Understandings of spirituality and its role in illness recovery in persons with schizophrenia and mental-health professionals: A qualitative study

Rainbow Tin Hung HO, Caitlin Kar Pui CHAN, Phyllis Hau Yan LO, Ping Ho WONG, Cecilia Lai Wan CHAN, Pui Yu Pamela LEUNG, Eric Yu Hai CHEN

Research output: Contribution to journalArticlespeer-review

15 Citations (Scopus)

Abstract

Background: Spirituality has received increased attention in the psychiatric literature; however, it remains underexplored on a global level. Knowledge about spirituality of persons with schizophrenia is often hampered by positive and negative symptoms, which limit their expression of spiritual needs and shift mental-health professionals' focus from spiritual care to symptom control. Differences in the ways that the two parties understand spirituality may create different expectations and further hinder the provision of high-quality holistic care. This study investigated the meaning and roles of spirituality from the perspectives of persons with schizophrenia and mental-health professionals. Methods: A qualitative design with semi-structured individual interviews was adopted. The analysis was based on data collected from interviews with 18 clients diagnosed with schizophrenia and 19 mental-health professionals from public hospitals and mental-health community rehabilitation centres in Hong Kong. Data were collected and analysed based on grounded theory principles. Results: Both clients and professionals regarded spirituality as an inherent part of a person's well-being, clients' rehabilitation, and their lives in general. At the personal level, the clients' descriptions were more factual, concrete, short term, and affective, whereas the professionals' descriptions were more abstract, complex, and cognitive. At the communal level, both parties had a similar understanding of spirituality but different interpretations of its role in recovery from mental illness. The clients regarded spirituality as a source of giving and receiving love and care, whereas the professionals regarded it as a means of receiving support and managing symptoms. Conclusions: Building a common understanding on the concept of spirituality and the significant role it plays in rehabilitation between clients and mental-health professionals is an essential first step to support clients' spiritual health. Clients tend to seek for stability, peace, and growth rather than an existential quest; while professionals hold a more pathological perspective, viewing spirituality as a means to relieve symptoms, increase social acceptance, and cope with illness experiences. The differential understanding of the two perspectives provides insight and perhaps a roadmap for developing spiritual assessments and holistic care in the psychiatric context. Copyright © 2016 Ho et al.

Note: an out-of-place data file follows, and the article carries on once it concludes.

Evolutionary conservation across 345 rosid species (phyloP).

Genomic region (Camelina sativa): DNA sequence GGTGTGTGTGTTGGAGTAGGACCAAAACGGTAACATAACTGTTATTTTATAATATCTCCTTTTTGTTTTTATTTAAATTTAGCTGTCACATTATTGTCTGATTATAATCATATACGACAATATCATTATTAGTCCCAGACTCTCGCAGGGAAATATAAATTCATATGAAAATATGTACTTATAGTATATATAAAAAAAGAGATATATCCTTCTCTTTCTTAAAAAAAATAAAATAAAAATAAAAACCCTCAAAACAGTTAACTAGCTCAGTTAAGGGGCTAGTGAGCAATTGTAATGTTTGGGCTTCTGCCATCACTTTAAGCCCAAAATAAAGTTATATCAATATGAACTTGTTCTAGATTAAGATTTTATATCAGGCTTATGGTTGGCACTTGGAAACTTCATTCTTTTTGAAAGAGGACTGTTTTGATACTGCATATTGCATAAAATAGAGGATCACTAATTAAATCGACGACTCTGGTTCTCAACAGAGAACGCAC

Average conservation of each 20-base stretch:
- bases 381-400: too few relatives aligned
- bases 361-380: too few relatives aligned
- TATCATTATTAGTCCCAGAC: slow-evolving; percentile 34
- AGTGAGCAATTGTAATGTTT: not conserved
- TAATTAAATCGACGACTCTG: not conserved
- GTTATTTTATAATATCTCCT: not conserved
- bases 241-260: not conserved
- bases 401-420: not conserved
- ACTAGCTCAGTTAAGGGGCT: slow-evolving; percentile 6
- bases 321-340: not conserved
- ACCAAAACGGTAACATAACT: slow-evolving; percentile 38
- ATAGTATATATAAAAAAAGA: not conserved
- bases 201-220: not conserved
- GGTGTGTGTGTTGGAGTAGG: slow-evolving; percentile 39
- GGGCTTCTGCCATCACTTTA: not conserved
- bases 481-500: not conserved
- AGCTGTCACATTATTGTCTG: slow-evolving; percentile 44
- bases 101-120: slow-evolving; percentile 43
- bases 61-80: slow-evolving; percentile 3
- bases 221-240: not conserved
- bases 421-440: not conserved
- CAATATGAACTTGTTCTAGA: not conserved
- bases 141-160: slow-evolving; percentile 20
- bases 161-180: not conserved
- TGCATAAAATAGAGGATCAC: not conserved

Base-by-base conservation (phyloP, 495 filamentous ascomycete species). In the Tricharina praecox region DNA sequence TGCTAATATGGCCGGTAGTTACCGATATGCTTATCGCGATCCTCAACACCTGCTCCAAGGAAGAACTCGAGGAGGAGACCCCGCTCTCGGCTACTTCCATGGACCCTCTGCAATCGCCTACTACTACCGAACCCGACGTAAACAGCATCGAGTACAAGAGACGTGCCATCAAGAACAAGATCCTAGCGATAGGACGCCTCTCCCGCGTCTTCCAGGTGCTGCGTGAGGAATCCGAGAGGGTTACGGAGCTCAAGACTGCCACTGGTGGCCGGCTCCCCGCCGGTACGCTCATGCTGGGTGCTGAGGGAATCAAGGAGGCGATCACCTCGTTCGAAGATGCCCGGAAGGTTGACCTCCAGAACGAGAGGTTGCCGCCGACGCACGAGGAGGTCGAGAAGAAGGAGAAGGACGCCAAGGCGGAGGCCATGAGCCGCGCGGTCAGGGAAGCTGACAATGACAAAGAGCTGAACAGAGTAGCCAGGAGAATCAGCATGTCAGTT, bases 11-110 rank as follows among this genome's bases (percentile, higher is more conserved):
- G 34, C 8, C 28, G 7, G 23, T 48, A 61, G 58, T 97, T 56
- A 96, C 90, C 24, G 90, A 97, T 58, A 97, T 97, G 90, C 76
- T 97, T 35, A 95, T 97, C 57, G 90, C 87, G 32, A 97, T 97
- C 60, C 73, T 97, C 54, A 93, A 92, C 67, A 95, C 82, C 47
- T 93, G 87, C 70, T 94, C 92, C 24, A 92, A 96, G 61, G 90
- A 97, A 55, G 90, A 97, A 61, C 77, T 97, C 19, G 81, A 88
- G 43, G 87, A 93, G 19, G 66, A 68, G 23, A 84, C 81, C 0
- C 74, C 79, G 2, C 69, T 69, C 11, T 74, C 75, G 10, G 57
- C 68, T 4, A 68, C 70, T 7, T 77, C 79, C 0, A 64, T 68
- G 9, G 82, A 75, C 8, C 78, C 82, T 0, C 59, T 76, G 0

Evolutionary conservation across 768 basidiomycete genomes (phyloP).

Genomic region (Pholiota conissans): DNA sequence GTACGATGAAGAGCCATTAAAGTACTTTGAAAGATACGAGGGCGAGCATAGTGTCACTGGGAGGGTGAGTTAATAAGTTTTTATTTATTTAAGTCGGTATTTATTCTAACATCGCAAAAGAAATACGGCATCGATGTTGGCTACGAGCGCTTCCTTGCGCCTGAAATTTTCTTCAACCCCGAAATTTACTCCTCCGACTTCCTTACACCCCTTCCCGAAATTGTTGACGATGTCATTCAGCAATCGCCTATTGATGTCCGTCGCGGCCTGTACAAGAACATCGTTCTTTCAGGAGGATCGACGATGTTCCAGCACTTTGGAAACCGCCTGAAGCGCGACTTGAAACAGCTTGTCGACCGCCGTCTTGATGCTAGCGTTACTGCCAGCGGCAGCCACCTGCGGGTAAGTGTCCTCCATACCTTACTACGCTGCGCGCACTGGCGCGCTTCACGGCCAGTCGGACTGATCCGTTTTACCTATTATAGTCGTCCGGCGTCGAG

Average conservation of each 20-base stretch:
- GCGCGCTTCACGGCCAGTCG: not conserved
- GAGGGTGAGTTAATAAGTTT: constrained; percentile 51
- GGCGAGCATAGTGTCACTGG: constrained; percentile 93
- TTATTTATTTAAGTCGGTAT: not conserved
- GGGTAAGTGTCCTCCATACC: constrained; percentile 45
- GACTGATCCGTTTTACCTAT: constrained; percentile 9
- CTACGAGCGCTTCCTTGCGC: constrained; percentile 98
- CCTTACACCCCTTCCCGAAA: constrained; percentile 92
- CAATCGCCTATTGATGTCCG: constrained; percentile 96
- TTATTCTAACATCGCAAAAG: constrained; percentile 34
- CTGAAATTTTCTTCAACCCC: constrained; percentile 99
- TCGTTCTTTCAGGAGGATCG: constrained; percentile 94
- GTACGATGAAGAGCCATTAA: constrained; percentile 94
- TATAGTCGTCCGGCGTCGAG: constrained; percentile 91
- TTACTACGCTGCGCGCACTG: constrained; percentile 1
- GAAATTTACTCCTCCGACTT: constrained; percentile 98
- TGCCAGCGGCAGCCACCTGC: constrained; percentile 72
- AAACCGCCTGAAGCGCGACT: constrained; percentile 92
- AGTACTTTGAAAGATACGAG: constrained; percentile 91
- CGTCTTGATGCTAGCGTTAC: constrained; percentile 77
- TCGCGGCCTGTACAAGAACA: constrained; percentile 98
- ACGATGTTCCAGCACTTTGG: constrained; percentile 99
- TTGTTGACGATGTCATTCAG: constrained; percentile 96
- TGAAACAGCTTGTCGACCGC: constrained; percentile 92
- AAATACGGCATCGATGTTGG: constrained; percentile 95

Original languageEnglish
Article number86
JournalBMC Psychiatry
Volume16
DOIs
Publication statusPublished - 2016

Citation

Ho, R. T. H., Chan, C. K. P., Lo, P. H. Y., Wong, P. H., Chan, C. L. W., Leung, P. P. Y., & Chen, E. Y. H. (2016). Understandings of spirituality and its role in illness recovery in persons with schizophrenia and mental-health professionals: A qualitative study. BMC Psychiatry, 16. Retrieved from http://dx.doi.org/10.1186/s12888-016-0796-7

Keywords

  • Grounded theory
  • Holistic care
  • Mental-health professional
  • Persons with schizophrenia
  • Qualitative methods
  • Spirituality

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